12. An FGF3-BMP Signaling Axis Regulates Caudal Neural Tube Closure, Neural Crest Specification and Anterior-Posterior Axis Extension.

    PubMed

    Anderson, Matthew J; Schimmang, Thomas; Lewandoski, Mark

    2016-05-01

    During vertebrate axis extension, adjacent tissue layers undergo profound morphological changes: within the neuroepithelium, neural tube closure and neural crest formation are occurring, while within the paraxial mesoderm somites are segmenting from the presomitic mesoderm (PSM). Little is known about the signals between these tissues that regulate their coordinated morphogenesis. Here, we analyze the posterior axis truncation of mouse Fgf3 null homozygotes and demonstrate that the earliest role of PSM-derived FGF3 is to regulate BMP signals in the adjacent neuroepithelium. FGF3 loss causes elevated BMP signals leading to increased neuroepithelium proliferation, delay in neural tube closure and premature neural crest specification. We demonstrate that elevated BMP4 depletes PSM progenitors in vitro, phenocopying the Fgf3 mutant, suggesting that excessive BMP signals cause the Fgf3 axis defect. To test this in vivo we increased BMP signaling in Fgf3 mutants by removing one copy of Noggin, which encodes a BMP antagonist. In such mutants, all parameters of the Fgf3 phenotype were exacerbated: neural tube closure delay, premature neural crest specification, and premature axis termination. Conversely, genetically decreasing BMP signaling in Fgf3 mutants, via loss of BMP receptor activity, alleviates morphological defects. Aberrant apoptosis is observed in the Fgf3 mutant tailbud. However, we demonstrate that cell death does not cause the Fgf3 phenotype: blocking apoptosis via deletion of pro-apoptotic genes surprisingly increases all Fgf3 defects including causing spina bifida. We demonstrate that this counterintuitive consequence of blocking apoptosis is caused by the increased survival of BMP-producing cells in the neuroepithelium. Thus, we show that FGF3 in the caudal vertebrate embryo regulates BMP signaling in the neuroepithelium, which in turn regulates neural tube closure, neural crest specification and axis termination. Uncovering this FGF3-BMP signaling axis is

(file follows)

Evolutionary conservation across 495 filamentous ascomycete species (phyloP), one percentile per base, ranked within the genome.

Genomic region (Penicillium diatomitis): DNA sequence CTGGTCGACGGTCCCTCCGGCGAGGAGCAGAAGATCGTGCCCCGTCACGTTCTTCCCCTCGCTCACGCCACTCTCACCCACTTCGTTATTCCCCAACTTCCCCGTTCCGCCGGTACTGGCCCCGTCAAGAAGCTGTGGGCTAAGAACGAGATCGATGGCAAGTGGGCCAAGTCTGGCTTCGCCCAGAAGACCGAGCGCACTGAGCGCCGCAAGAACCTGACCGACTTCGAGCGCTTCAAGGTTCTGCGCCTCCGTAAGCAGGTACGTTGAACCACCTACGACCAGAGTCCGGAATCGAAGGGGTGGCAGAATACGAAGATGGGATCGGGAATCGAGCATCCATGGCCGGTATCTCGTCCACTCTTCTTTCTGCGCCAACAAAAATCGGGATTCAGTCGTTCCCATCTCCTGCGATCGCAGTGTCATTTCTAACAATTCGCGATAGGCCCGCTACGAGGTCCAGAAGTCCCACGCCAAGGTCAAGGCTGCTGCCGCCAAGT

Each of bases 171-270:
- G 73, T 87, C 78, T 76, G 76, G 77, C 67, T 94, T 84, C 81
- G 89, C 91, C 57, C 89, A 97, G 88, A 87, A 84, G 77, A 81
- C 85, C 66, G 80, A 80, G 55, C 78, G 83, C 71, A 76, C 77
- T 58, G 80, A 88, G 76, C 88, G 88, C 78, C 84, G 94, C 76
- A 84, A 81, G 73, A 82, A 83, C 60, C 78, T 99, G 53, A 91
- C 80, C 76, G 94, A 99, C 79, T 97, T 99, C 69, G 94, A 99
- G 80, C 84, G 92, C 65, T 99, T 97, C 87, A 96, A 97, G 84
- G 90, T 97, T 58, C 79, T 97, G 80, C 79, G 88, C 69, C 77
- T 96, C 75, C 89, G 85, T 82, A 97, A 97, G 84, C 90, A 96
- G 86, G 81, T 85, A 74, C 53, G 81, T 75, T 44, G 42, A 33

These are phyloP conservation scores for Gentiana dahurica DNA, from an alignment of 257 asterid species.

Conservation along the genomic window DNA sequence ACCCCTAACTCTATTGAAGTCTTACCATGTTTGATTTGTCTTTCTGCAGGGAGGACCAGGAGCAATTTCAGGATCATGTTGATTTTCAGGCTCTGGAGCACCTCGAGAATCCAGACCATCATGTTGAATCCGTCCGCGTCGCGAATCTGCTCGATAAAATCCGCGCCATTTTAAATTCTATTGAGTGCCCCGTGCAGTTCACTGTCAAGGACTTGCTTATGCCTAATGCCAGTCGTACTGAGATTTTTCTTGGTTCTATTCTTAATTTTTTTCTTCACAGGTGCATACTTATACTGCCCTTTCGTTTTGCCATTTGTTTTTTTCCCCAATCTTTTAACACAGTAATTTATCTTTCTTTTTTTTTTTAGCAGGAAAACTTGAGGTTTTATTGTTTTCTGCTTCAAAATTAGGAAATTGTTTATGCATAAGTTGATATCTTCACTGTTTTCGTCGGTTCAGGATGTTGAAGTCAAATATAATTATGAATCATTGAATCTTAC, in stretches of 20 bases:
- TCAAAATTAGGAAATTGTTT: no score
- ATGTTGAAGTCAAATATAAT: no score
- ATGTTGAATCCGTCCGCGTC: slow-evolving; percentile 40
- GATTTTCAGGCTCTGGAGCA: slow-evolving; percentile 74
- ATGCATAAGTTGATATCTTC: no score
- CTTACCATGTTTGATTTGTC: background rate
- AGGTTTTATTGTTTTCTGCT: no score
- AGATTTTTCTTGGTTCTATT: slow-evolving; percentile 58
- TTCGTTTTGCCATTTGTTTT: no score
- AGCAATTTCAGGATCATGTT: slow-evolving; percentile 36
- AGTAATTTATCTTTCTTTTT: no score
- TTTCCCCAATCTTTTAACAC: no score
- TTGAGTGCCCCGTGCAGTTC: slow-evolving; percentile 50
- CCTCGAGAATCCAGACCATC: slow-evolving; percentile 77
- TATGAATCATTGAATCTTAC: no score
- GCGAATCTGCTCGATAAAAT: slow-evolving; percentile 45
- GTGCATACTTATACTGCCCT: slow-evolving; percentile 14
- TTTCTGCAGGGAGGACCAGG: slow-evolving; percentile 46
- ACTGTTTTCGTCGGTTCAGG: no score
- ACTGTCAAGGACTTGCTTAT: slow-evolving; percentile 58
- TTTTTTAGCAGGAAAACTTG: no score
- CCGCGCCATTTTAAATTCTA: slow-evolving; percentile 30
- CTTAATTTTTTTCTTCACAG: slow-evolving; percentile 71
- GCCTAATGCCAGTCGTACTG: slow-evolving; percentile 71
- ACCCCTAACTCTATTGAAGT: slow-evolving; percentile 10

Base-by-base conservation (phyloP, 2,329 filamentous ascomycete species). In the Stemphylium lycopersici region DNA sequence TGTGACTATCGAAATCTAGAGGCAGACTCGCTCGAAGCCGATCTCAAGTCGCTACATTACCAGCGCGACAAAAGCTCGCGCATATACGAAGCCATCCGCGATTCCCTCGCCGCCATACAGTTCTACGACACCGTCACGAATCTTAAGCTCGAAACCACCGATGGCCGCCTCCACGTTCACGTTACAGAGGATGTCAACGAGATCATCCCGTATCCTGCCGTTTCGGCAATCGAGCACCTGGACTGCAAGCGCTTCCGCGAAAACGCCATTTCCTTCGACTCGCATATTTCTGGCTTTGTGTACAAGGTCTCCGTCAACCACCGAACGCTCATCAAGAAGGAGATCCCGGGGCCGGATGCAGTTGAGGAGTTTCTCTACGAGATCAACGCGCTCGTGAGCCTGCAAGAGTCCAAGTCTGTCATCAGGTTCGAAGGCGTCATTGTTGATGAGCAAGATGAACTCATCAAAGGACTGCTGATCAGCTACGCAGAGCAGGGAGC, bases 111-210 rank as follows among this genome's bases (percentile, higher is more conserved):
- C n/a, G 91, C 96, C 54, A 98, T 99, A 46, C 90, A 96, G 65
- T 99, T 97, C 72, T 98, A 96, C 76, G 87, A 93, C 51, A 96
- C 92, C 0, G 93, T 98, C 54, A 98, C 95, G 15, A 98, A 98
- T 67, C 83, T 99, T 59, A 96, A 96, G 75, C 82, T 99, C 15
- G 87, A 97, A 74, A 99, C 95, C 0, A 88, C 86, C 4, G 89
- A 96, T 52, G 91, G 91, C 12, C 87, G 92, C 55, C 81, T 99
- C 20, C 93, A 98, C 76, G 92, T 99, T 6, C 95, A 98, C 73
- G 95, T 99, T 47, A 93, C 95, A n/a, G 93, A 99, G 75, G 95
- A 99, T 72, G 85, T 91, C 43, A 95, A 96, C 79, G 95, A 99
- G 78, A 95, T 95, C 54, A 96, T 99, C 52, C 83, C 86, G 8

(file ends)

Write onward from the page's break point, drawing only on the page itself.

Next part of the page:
13. Subregional specification of embryonic stem cell-derived ventral telencephalic tissues by timed and combinatory treatment with extrinsic signals.

    PubMed

    Danjo, Teruko; Eiraku, Mototsugu; Muguruma, Keiko; Watanabe, Kiichi; Kawada, Masako; Yanagawa, Yuchio; Rubenstein, John L R; Sasai, Yoshiki

    2011-02-01

    During early telencephalic development, the major portion of the ventral telencephalic (subpallial) region becomes subdivided into three regions, the lateral (LGE), medial (MGE), and caudal (CGE) ganglionic eminences. In this study, we systematically recapitulated subpallial patterning in mouse embryonic stem cell (ESC) cultures and investigated temporal and combinatory actions of patterning signals. In serum-free floating culture, the dorsal-ventral specification of ESC-derived telencephalic neuroectoderm is dose-dependently directed by Sonic hedgehog (Shh) signaling. Early Shh treatment, even before the expression onset of Foxg1 (also Bf1; earliest marker of the telencephalic lineage), is critical for efficiently generating LGE progenitors, and continuous Shh signaling until day 9 is necessary to commit these cells to the LGE lineage. When induced under these conditions and purified by fluorescence-activated cell sorter, telencephalic cells efficiently differentiated into Nolz1(+)/Ctip2(+) LGE neuronal precursors and subsequently, both in culture and after in vivo grafting, into DARPP32(+) medium-sized spiny neurons. Purified telencephalic progenitors treated with high doses of the Hedgehog (Hh) agonist SAG (Smoothened agonist) differentiated into MGE- and CGE-like tissues. Interestingly, in addition to strong Hh signaling, the efficient specification of MGE cells requires Fgf8 signaling but is inhibited by treatment with Fgf15/19. In contrast, CGE differentiation is promoted by Fgf15/19 but suppressed by Fgf8, suggesting that specific Fgf signals play different, critical roles in the positional specification of ESC-derived ventral subpallial tissues. We discuss a model of the antagonistic Fgf8 and Fgf15/19 signaling in rostral-caudal subpallial patterning and compare it with the roles of these molecules in cortical patterning. PMID:21289201